When does gossip promote generosity? Indirect reciprocity under the shadow of the future

    Research output: Contribution to JournalArticleAcademicpeer-review

    Abstract

    Reputation through gossip is a key mechanism promoting cooperation. The present research proposes that gossip promotes cooperation when one anticipates future interdependence with the gossip recipient (Hypothesis 1), that this effect is more pronounced for proself, compared to prosocial, individuals (Hypothesis 2), and explores the mediating role of reputational concern and expected indirect benefits in the relation between gossip and cooperation. Results from three studies supported these hypotheses, showing that people are more generous in response to gossip to their future interaction partner(s), compared with gossip to other(s) they would never meet or no gossip. Moreover, proselfs, compared with prosocials, showed a larger increase in generosity when they anticipated future interactions with the gossip recipient(s). The observed gossip-based generosity was primarily mediated by reputational concern rather than expected indirect benefits from future partners, and the mediation of reputational concern was more pronounced for proselfs than for prosocials.
    Original languageEnglish
    Pages (from-to)923-930
    JournalSocial Psychological & Personality Science
    Volume6
    Issue number8
    Early online date24 Jul 2015
    DOIs
    Publication statusPublished - 2015

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    @article{59008311ebbc41c98a4f0daf2e07929d,
    title = "When does gossip promote generosity? Indirect reciprocity under the shadow of the future",
    abstract = "Reputation through gossip is a key mechanism promoting cooperation. The present research proposes that gossip promotes cooperation when one anticipates future interdependence with the gossip recipient (Hypothesis 1), that this effect is more pronounced for proself, compared to prosocial, individuals (Hypothesis 2), and explores the mediating role of reputational concern and expected indirect benefits in the relation between gossip and cooperation. Results from three studies supported these hypotheses, showing that people are more generous in response to gossip to their future interaction partner(s), compared with gossip to other(s) they would never meet or no gossip. Moreover, proselfs, compared with prosocials, showed a larger increase in generosity when they anticipated future interactions with the gossip recipient(s). The observed gossip-based generosity was primarily mediated by reputational concern rather than expected indirect benefits from future partners, and the mediation of reputational concern was more pronounced for proselfs than for prosocials.",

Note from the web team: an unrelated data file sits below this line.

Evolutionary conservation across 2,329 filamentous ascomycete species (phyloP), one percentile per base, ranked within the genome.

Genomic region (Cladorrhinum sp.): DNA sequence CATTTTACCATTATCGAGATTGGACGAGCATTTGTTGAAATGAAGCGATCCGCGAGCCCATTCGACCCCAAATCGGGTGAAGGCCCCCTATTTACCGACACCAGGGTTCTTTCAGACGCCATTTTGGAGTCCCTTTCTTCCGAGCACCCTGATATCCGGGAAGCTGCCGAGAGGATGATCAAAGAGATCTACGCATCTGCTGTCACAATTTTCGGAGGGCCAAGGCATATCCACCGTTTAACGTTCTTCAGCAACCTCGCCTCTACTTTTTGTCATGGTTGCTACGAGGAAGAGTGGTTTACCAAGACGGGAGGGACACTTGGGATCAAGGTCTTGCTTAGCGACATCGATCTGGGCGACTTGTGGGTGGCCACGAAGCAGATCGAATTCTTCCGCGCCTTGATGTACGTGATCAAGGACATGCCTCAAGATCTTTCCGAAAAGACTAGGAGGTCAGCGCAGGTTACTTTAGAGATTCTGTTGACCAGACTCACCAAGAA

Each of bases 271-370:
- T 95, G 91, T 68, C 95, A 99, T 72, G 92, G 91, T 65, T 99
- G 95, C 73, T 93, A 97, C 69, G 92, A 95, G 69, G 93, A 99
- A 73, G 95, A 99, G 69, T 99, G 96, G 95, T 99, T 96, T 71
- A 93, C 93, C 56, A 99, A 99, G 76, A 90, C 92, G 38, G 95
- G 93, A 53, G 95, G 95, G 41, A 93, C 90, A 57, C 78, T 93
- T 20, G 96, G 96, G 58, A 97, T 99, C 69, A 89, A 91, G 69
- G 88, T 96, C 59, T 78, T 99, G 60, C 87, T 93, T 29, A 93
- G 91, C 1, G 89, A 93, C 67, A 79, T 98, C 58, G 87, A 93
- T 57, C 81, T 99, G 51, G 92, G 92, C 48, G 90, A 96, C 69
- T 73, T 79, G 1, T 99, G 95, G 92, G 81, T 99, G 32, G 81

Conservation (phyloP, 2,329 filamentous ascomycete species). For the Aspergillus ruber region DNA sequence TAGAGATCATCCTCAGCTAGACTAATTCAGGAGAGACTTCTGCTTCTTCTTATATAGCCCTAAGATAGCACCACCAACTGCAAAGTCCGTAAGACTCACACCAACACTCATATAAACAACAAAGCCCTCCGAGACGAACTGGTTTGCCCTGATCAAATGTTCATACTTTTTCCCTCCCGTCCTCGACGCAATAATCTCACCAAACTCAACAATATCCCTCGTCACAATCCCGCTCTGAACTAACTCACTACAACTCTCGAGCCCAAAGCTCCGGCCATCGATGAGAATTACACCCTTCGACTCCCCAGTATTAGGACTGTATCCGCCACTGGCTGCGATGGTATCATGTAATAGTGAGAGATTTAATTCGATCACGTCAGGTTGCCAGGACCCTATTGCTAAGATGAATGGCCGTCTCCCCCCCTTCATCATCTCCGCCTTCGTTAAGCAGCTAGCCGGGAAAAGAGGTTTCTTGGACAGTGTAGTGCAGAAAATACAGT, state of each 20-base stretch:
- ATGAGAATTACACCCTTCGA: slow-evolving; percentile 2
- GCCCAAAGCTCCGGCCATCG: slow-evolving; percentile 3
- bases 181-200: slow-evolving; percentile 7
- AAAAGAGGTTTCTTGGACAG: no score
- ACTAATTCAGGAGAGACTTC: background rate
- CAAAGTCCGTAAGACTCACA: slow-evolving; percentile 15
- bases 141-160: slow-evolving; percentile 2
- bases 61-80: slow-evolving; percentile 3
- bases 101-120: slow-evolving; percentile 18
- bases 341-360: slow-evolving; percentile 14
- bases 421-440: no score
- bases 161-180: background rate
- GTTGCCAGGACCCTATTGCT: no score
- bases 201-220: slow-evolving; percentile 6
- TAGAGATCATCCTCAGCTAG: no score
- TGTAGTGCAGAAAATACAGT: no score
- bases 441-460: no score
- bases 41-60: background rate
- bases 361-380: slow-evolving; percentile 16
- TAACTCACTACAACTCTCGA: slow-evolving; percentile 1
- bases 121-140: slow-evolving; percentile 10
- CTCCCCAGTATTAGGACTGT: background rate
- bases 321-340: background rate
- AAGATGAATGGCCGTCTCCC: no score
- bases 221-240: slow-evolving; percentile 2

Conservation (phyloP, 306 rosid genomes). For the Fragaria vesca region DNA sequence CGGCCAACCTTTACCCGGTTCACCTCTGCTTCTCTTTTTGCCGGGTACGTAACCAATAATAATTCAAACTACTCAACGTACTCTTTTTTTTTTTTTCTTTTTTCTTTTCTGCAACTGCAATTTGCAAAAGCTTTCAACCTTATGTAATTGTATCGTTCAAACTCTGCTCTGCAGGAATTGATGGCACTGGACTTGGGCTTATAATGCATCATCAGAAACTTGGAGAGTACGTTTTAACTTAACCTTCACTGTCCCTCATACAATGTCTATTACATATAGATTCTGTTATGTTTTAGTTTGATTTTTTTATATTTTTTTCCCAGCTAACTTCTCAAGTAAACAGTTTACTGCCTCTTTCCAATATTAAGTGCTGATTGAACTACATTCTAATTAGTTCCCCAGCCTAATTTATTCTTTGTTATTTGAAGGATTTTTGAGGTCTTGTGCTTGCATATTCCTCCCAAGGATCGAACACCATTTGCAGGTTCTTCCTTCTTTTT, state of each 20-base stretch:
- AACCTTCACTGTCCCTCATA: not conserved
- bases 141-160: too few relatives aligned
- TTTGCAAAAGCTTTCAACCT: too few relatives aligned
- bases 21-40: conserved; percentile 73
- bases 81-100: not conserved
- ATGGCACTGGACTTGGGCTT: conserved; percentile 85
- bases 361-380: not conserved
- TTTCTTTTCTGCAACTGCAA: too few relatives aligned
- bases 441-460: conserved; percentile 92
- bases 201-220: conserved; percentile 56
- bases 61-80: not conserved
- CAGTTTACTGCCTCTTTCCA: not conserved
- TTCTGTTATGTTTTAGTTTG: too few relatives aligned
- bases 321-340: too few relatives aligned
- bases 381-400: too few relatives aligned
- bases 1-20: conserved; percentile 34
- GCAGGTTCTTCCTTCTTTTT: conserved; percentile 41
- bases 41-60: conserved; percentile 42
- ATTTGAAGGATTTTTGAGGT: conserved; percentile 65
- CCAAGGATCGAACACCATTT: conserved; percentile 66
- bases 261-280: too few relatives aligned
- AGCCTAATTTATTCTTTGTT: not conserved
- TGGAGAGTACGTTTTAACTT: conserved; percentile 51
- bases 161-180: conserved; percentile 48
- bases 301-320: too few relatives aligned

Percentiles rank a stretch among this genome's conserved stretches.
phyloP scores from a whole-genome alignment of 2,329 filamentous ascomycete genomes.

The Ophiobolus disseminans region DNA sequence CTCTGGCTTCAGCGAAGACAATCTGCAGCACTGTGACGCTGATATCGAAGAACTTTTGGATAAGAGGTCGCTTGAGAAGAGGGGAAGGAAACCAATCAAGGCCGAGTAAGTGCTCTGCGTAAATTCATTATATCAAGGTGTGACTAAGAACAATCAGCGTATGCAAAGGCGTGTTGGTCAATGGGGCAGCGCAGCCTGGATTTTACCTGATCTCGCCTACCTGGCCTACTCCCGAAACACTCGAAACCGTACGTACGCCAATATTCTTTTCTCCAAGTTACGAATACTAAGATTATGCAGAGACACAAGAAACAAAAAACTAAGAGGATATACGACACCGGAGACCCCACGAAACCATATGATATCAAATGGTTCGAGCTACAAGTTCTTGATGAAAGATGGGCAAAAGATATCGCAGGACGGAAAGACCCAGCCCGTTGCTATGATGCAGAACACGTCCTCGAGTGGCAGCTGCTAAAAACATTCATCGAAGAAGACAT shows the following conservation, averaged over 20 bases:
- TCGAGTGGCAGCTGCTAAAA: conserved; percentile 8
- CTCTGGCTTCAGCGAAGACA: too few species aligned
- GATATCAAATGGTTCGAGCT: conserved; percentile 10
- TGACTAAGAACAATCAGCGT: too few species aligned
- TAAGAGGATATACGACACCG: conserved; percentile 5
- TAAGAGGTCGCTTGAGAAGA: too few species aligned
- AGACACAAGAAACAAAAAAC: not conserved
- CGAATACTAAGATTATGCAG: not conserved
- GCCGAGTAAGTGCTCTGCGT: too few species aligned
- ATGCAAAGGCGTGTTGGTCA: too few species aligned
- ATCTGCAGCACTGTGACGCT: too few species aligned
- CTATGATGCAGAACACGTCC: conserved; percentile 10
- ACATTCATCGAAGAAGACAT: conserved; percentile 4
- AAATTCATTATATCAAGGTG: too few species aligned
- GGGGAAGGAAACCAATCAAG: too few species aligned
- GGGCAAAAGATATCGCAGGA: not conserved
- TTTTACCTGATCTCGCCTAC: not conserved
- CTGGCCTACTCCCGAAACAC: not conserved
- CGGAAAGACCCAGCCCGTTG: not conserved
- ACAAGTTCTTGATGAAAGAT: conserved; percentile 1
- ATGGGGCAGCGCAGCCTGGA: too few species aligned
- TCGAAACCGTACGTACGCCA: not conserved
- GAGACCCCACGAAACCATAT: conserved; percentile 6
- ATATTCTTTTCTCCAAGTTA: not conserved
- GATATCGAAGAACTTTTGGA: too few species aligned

author = "J. Wu and D.P. Balliet and {van Lange}, P.A.M.",
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    language = "English",
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    When does gossip promote generosity? Indirect reciprocity under the shadow of the future. / Wu, J.; Balliet, D.P.; van Lange, P.A.M.

    In: Social Psychological & Personality Science, Vol. 6, No. 8, 2015, p. 923-930.

    Research output: Contribution to JournalArticleAcademicpeer-review

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    AU - Wu, J.

    AU - Balliet, D.P.

    AU - van Lange, P.A.M.

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    AB - Reputation through gossip is a key mechanism promoting cooperation. The present research proposes that gossip promotes cooperation when one anticipates future interdependence with the gossip recipient (Hypothesis 1), that this effect is more pronounced for proself, compared to prosocial, individuals (Hypothesis 2), and explores the mediating role of reputational concern and expected indirect benefits in the relation between gossip and cooperation. Results from three studies supported these hypotheses, showing that people are more generous in response to gossip to their future interaction partner(s), compared with gossip to other(s) they would never meet or no gossip. Moreover, proselfs, compared with prosocials, showed a larger increase in generosity when they anticipated future interactions with the gossip recipient(s). The observed gossip-based generosity was primarily mediated by reputational concern rather than expected indirect benefits from future partners, and the mediation of reputational concern was more pronounced for proselfs than for prosocials.

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